Animal Services director hopes to see euthanasia end
By YVONNE BETOWT
They never stop coming through the door. Big ones, little ones, nice ones, scared ones, long-haired, short-haired and everything in between arrive daily at Huntsville's Animal Services.
But Animal Services' director, Dr. Karen Hill Sheppard, believes one day the revolving door of unwanted and homeless animals will end. She has to believe. Otherwise, she says, she would lose her mind.
Last year, more than 9,100 dogs and cats, including 5,000 from Madison County Animal Control, were turned in to Huntsville Animal Services. Many of those - 6,819 - were euthanized, 903 were adopted, and 935 were returned to their owners. Another 349 were rescued by local animal-protection groups.
In 1997, 9,774 animals were turned in to Animal Services with 6,786 euthanized, 1,290 adopted, 1,210 returned to owners and 249 rescued.
Sheppard is trying to ease the problems of homeless animals in this area through educational and adoption programs.
"We've come a long way in the last 10 years," said Sheppard. "I believe one day we will no longer have homeless animals. We've got to keep educating people and help them realize a pet is part of the family."
She started a program two years ago in which local veterinarians sterilize newly adopted cats and kittens and dogs and puppies for greatly reduced rates.
"I would love to praise the veterinarians for their support of this invaluable program to our attempts to slow the problem of pet overpopulation in our city," said Sheppard.
When Animal Services places an animal up for adoption, unless the animal becomes sick or cage-crazy, it will remain there until it finds a home, said Sheppard.
But, despite Animal Services' efforts at saving animals, sometimes tragic situations occur. Recently, two Rottweilers placed with Madison County Animal Control were euthanized before dog owners Dennis and Luanne Lovin had a chance to adopt them.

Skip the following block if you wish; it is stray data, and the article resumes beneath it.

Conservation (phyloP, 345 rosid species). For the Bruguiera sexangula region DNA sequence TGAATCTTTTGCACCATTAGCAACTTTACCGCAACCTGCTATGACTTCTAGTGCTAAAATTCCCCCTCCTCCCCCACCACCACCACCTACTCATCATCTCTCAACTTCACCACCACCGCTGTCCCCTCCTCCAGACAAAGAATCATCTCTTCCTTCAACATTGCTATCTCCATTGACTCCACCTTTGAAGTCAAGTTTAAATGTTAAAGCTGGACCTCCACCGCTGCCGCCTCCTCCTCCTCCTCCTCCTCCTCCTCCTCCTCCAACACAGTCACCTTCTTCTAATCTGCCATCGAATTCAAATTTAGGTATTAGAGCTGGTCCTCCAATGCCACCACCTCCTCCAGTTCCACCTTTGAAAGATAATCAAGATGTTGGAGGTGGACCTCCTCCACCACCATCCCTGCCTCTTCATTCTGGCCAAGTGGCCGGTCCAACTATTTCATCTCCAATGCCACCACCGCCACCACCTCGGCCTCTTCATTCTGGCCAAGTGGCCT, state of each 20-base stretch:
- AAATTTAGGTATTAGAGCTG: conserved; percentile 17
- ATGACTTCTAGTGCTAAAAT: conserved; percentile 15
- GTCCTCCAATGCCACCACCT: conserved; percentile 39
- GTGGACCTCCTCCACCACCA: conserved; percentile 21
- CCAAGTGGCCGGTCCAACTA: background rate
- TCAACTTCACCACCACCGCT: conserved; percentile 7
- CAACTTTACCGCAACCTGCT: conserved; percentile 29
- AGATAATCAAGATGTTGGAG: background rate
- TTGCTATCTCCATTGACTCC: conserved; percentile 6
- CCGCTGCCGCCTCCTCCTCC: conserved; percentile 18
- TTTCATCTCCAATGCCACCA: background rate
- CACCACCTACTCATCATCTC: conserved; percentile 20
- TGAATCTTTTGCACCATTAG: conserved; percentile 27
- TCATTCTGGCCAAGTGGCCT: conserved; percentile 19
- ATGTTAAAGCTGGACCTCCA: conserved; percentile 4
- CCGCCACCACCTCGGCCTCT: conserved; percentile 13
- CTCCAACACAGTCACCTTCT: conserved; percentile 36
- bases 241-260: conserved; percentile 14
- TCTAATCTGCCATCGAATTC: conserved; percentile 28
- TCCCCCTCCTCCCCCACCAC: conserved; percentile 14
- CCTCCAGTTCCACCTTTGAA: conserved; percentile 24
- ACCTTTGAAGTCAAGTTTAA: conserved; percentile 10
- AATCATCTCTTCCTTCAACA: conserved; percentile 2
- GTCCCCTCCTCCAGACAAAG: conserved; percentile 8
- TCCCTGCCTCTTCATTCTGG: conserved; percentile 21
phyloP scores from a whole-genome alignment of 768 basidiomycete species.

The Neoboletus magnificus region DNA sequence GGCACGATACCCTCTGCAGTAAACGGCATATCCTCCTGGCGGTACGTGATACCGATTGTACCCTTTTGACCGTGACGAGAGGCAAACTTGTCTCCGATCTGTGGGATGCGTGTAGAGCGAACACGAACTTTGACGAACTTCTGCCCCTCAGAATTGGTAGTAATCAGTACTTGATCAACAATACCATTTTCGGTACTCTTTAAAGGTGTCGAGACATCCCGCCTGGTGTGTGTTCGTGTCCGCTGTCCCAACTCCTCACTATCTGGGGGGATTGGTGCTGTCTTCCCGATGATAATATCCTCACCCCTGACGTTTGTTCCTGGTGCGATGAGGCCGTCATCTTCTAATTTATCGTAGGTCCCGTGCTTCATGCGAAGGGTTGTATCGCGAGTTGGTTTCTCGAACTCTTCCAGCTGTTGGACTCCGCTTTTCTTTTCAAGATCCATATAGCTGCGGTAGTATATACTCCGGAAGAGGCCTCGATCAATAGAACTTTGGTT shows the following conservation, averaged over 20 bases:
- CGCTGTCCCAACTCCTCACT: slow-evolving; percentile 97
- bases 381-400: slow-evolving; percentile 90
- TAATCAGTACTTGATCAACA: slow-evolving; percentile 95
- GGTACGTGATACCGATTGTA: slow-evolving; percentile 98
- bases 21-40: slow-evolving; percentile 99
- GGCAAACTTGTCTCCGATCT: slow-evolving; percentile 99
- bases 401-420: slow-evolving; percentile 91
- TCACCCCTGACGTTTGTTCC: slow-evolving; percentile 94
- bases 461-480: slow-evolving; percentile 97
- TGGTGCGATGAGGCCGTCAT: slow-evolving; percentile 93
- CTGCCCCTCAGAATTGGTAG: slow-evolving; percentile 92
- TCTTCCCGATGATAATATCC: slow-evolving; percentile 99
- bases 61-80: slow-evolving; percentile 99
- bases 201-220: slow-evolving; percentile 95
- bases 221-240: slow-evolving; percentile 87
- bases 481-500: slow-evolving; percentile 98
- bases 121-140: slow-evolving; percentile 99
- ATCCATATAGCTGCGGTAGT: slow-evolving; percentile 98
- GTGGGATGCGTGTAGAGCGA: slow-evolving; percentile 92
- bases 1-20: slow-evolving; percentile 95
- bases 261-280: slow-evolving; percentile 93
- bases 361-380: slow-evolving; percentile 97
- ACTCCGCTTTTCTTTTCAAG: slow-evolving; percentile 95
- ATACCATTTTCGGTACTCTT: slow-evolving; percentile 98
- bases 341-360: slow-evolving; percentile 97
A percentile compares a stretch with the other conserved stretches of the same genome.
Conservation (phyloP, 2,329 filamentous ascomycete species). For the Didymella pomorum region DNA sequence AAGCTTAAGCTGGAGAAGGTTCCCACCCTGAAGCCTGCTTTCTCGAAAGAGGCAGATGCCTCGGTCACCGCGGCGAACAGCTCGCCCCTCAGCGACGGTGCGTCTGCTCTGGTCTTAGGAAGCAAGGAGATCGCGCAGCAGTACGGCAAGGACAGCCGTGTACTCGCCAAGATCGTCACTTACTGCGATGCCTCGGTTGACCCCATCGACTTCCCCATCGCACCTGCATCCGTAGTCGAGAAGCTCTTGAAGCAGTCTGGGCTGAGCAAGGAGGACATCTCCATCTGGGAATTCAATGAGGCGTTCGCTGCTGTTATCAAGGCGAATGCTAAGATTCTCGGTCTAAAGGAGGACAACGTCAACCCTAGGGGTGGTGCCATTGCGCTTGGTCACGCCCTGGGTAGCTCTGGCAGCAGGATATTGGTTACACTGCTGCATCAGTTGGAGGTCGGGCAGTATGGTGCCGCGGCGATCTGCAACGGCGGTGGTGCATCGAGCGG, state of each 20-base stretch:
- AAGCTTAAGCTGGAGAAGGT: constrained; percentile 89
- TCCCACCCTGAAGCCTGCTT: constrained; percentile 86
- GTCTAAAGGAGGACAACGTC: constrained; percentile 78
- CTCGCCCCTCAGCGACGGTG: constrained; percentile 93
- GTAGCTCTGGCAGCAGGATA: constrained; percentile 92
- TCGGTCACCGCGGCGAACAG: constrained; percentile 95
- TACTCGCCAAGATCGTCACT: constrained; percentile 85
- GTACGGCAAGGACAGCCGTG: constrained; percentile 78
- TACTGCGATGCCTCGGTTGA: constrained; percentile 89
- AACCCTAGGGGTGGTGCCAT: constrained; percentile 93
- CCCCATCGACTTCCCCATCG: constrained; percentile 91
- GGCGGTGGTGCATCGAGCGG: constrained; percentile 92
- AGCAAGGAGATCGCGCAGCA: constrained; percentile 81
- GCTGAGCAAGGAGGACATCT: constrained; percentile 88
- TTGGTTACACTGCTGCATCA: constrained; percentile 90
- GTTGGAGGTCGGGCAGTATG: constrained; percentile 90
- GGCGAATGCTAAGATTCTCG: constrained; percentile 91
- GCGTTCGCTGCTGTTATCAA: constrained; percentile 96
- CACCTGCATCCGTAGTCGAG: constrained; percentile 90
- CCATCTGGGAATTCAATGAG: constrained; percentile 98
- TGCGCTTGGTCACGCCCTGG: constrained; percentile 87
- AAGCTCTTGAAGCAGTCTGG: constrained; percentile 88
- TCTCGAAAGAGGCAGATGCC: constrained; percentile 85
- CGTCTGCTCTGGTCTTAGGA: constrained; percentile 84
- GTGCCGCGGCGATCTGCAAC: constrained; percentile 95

The Lovins recently moved to Madison County from the Knoxville area. When two Rottweilers showed up at their home one recent Monday, the Lovins, who have three dogs, put them inside their fence until Madison County Animal Control could pick them up.
"They were such nice dogs, we thought surely their owner would claim them," said Luanne. "We really wanted to adopt them."
She was told by the county field officer they had seven days before the dogs would be up for adoption.
Not knowing they had been taken to the Huntsville city animal shelter on Triana Boulevard, Lovin called the county office three days later to inquire about the dogs. She was told to call Huntsville city shelter on the next Monday. She did so about noon to check on the dogs. They had been euthanized less than one hour earlier because no one at the city shelter was told the Lovins were interested in adopting them.
Luanne Lovin was devastated.
"I can't tell you how sick I was," she said. "They were two beautiful, gentle dogs. My daughter in Florida was going to take one, and we were going to keep one."
She said she was never told the dogs might be euthanized - only that they would be up for adoption after seven days.
When Sheppard learned about the mix-up, she, too, was extremely upset. The department had just had a record-setting weekend "adoptathon" with 36 animals getting homes, and she was ecstatic.
"It was very painful for me," said Sheppard. "If we can adopt an animal, we obviously want to do that. Any type of mistake, whether it's our department, the county employees or citizens, if it ends up affecting the life of an animal, we would not want that to happen.
"This truly was a failure to communicate."
While the Lovins were grieved over the dogs, Dennis has decided to volunteer at the shelter to help ensure that no other animal endures the same fate as the Rottweilers.
Because of the Lovins' experience, Madison County Animal Control Director Mike Fritz has implemented a method to let people who turn in animals know how to go about adopting them if they desire.
"We now have a notice that we give to people telling them where to call to check on the animals they turn in," said Fritz, whose department covers 850 square miles in Madison County Monday through Friday with three field officers.
"Unfortunately, we are in public animal control. We don't have a place to keep any animals, so we contract with the city to take any strays or unwanted animals. We do take the injured ones to the vet."
Fritz said the department picks up as many as 500 animals a month.
Sheppard said her goal is "to end euthanasia in Madison County." She hopes it will come about through changing people's attitudes toward their pets and Animal Services.
"All across the U. S., we're helping animals out of bad situations," she said. "We don't want people to think we are the big, bad dog killers." story